1. Practice Cyber Hygiene: I’m sure you’ve heard this phrase before, but it’s for a good reason – hygiene and operational rigor are key for priming organizational response mechanisms to act quickly and efficiently. For example, something as seemingly simple as keeping regular inventories and making information available in a readily accessible, automated manner with assigned owners can make a world of difference. It’s not the flashiest or most exciting activity, but it can be one of the most important.
2. Introduce Appropriate Baselining: Baselining, through proper instrumentation and detection, alerts your teams on a variety of different activities. At a very simple level, this starts with identifying what is considered “normal” within your environment. Then, leveraging the tools appropriate for your organization’s size and needs (such as machine learning), you can better analyze your environment and identify potentially anomalous behavior. For example, this may look like two servers that don’t typically communicate suddenly communicating with each other, or a user interfacing with a system in an irregular way. However it manifests within your organization, the baselining takes time to implement, but the end result is incredibly worth it.
3. Set Up Blocks to Contain the Blast Radius: When an attacker does successfully breach one of your systems, one of the best things you can have in place is a series of blocking mechanisms to stop them from gaining an inch. Having central control points, internal or external, to rapidly enforce controls is critical. An example of this is microsegmentation, which allows you to stop lateral movement at an incredibly granular level, so the effects of a potential attack are significantly mitigated.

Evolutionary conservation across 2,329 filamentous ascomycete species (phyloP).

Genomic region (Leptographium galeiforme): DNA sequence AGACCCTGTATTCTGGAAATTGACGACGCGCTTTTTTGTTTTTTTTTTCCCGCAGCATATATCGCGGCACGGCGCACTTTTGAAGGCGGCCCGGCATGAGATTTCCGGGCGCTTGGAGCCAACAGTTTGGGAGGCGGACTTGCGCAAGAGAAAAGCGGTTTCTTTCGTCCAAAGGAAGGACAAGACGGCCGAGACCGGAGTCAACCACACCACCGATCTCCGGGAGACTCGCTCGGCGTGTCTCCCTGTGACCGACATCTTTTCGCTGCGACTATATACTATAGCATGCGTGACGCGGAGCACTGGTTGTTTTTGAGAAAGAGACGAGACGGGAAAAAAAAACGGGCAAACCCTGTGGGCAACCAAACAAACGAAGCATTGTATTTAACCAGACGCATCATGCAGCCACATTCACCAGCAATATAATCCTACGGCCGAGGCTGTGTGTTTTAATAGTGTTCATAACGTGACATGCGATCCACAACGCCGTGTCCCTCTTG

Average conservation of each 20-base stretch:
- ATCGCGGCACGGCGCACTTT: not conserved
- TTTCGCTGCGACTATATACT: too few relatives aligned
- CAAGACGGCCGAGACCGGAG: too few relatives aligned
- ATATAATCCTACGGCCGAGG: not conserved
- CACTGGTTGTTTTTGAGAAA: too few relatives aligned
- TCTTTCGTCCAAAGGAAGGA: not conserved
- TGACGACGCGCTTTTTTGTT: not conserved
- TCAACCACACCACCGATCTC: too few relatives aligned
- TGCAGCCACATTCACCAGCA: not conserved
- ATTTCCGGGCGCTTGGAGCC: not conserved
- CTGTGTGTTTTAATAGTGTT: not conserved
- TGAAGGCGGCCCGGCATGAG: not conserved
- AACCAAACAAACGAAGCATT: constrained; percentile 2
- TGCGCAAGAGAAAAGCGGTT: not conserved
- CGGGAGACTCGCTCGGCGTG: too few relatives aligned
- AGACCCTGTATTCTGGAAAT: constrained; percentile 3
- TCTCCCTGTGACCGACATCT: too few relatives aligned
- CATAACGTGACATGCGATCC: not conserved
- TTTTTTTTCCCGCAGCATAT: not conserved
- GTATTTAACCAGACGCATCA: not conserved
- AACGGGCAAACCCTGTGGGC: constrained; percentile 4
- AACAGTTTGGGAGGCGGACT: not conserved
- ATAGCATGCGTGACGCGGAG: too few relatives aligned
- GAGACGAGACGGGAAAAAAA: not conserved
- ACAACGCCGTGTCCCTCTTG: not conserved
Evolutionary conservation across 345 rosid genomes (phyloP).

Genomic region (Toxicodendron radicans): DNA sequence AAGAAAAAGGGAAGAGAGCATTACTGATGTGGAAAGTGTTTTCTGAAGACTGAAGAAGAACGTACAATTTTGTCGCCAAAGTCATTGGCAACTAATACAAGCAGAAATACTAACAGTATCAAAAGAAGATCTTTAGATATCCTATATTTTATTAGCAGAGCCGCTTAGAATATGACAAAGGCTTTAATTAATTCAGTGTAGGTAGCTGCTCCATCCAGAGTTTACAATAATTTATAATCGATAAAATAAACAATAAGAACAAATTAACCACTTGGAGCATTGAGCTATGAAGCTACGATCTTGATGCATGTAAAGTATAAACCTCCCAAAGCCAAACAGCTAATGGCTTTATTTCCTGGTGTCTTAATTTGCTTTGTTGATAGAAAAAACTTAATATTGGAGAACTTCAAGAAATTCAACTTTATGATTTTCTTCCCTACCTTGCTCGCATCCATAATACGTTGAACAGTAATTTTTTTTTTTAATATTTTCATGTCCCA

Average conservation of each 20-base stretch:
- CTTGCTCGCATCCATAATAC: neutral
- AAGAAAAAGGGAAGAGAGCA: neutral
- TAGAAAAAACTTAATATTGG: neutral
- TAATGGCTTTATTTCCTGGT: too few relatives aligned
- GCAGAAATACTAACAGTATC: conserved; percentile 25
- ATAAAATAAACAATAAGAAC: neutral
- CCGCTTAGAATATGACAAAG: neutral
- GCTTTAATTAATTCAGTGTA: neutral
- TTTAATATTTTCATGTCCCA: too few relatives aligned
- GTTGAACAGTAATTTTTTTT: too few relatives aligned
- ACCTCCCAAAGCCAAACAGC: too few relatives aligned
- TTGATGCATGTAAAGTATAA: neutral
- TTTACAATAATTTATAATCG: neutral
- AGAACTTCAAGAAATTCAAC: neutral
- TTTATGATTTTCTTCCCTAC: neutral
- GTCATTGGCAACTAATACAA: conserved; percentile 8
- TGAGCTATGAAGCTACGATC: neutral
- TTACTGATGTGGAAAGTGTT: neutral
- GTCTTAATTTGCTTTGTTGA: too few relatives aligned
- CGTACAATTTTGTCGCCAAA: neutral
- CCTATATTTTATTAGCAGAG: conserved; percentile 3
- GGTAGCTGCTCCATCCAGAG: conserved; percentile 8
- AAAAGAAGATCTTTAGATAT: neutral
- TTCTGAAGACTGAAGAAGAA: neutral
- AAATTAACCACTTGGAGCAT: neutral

4. Don’t Rely on Non-Scalable “Heroics”: As previously mentioned, relying on security and operational teams to quickly spin-up their efforts for every zero-day vulnerability is not only unsustainable and will burn your team out, but it’s simply not scalable. Implement tooling and capabilities over an extended period of time so you don’t have to be caught in the whirlwind of the next zero-day.
On a practical level, these steps will look different based on the size and scale of your organization. Some of these processes may need to be internally managed rather than automated or managed by a third party. Some organizations have a complex external footprint while others are simpler.